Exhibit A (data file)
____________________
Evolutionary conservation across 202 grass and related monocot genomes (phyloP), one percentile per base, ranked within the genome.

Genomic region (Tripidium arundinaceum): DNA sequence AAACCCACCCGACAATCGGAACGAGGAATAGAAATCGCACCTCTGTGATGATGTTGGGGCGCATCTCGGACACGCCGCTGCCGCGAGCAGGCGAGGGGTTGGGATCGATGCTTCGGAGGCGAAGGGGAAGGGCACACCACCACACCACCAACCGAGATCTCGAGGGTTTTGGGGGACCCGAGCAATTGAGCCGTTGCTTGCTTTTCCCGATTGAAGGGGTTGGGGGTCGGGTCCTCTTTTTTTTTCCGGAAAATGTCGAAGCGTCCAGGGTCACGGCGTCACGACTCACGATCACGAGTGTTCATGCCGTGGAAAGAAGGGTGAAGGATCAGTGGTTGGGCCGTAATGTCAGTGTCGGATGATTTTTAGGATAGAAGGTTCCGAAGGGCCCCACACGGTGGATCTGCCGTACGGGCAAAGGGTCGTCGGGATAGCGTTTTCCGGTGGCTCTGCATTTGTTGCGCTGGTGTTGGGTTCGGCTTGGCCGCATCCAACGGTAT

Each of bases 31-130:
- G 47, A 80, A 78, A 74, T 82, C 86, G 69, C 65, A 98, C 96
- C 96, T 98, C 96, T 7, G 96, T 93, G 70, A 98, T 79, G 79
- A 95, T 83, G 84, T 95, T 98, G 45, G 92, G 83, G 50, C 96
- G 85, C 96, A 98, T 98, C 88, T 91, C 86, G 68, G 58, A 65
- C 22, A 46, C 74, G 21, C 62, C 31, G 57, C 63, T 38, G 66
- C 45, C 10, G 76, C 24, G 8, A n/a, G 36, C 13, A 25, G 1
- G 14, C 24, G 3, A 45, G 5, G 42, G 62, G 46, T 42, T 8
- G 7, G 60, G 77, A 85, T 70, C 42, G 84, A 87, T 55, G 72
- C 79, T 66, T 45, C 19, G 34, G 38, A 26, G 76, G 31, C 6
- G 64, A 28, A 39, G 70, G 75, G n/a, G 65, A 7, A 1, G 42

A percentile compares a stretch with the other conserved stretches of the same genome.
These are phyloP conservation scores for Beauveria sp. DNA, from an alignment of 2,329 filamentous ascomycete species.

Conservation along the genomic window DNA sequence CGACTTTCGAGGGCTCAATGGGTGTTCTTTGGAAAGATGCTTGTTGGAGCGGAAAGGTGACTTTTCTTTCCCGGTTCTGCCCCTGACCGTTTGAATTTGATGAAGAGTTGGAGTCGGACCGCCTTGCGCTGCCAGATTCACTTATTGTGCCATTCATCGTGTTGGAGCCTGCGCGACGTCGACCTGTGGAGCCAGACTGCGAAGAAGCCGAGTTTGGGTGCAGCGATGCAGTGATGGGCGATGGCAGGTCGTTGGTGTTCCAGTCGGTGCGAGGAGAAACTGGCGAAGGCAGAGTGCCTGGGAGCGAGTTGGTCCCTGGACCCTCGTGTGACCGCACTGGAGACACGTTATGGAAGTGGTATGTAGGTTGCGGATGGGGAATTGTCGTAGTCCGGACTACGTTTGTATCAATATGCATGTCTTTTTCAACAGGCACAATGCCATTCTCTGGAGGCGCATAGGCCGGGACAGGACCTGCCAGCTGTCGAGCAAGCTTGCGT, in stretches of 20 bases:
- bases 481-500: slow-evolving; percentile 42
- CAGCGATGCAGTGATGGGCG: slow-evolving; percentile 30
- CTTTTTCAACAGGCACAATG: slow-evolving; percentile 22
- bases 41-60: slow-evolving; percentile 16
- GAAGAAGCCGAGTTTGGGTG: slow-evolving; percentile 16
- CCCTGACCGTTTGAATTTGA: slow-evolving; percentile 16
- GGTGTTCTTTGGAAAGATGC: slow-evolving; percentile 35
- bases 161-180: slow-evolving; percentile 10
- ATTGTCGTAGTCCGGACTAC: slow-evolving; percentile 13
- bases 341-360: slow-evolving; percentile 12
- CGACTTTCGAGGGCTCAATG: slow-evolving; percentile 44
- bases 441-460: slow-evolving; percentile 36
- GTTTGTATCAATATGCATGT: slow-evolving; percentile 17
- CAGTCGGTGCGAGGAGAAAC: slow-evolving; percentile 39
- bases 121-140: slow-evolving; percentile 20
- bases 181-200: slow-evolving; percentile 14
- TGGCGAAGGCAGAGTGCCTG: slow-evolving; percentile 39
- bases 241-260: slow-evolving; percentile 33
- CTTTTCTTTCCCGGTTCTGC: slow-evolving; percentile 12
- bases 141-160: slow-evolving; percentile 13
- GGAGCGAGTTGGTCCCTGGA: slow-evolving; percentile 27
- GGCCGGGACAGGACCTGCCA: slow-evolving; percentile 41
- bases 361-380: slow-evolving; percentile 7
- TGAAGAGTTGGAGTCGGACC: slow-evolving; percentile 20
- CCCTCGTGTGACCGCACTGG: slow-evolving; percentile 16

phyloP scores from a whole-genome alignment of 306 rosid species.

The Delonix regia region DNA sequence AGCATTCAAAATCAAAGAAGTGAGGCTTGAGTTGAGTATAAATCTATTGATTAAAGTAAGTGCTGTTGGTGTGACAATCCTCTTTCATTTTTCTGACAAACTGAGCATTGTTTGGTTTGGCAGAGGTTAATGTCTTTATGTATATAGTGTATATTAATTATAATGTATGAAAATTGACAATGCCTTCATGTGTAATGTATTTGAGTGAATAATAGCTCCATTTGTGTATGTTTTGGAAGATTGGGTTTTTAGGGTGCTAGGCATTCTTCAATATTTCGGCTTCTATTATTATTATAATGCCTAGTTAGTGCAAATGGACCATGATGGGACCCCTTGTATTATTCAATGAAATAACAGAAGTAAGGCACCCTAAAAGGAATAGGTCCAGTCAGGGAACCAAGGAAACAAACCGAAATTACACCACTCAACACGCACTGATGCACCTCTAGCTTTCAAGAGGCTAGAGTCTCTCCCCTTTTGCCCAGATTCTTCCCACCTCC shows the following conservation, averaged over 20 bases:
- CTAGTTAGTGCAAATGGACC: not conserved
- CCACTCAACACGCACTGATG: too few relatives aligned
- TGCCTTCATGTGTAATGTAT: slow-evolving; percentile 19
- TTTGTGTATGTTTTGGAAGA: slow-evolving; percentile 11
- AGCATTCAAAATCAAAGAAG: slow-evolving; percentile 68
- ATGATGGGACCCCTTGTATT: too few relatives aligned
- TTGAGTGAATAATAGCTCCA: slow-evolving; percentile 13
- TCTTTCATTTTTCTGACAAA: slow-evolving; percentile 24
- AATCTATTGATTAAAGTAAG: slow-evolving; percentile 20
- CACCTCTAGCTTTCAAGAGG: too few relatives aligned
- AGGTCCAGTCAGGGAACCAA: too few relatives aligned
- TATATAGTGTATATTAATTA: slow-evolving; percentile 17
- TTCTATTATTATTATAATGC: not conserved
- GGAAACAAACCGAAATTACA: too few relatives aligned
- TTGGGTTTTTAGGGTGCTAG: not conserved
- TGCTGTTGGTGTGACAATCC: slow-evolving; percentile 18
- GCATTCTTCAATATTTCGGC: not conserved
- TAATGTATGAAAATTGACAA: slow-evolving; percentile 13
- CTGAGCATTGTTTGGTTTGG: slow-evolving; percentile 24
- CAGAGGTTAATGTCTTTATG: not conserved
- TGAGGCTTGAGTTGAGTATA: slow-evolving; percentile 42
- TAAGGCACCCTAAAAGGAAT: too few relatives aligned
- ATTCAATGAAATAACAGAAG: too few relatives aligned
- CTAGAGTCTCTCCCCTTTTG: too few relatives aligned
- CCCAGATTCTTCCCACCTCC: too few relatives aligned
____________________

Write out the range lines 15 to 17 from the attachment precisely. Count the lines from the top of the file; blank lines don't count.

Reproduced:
These are phyloP conservation scores for Beauveria sp. DNA, from an alignment of 2,329 filamentous ascomycete species.

Conservation along the genomic window DNA sequence CGACTTTCGAGGGCTCAATGGGTGTTCTTTGGAAAGATGCTTGTTGGAGCGGAAAGGTGACTTTTCTTTCCCGGTTCTGCCCCTGACCGTTTGAATTTGATGAAGAGTTGGAGTCGGACCGCCTTGCGCTGCCAGATTCACTTATTGTGCCATTCATCGTGTTGGAGCCTGCGCGACGTCGACCTGTGGAGCCAGACTGCGAAGAAGCCGAGTTTGGGTGCAGCGATGCAGTGATGGGCGATGGCAGGTCGTTGGTGTTCCAGTCGGTGCGAGGAGAAACTGGCGAAGGCAGAGTGCCTGGGAGCGAGTTGGTCCCTGGACCCTCGTGTGACCGCACTGGAGACACGTTATGGAAGTGGTATGTAGGTTGCGGATGGGGAATTGTCGTAGTCCGGACTACGTTTGTATCAATATGCATGTCTTTTTCAACAGGCACAATGCCATTCTCTGGAGGCGCATAGGCCGGGACAGGACCTGCCAGCTGTCGAGCAAGCTTGCGT, in stretches of 20 bases:
- bases 481-500: slow-evolving; percentile 42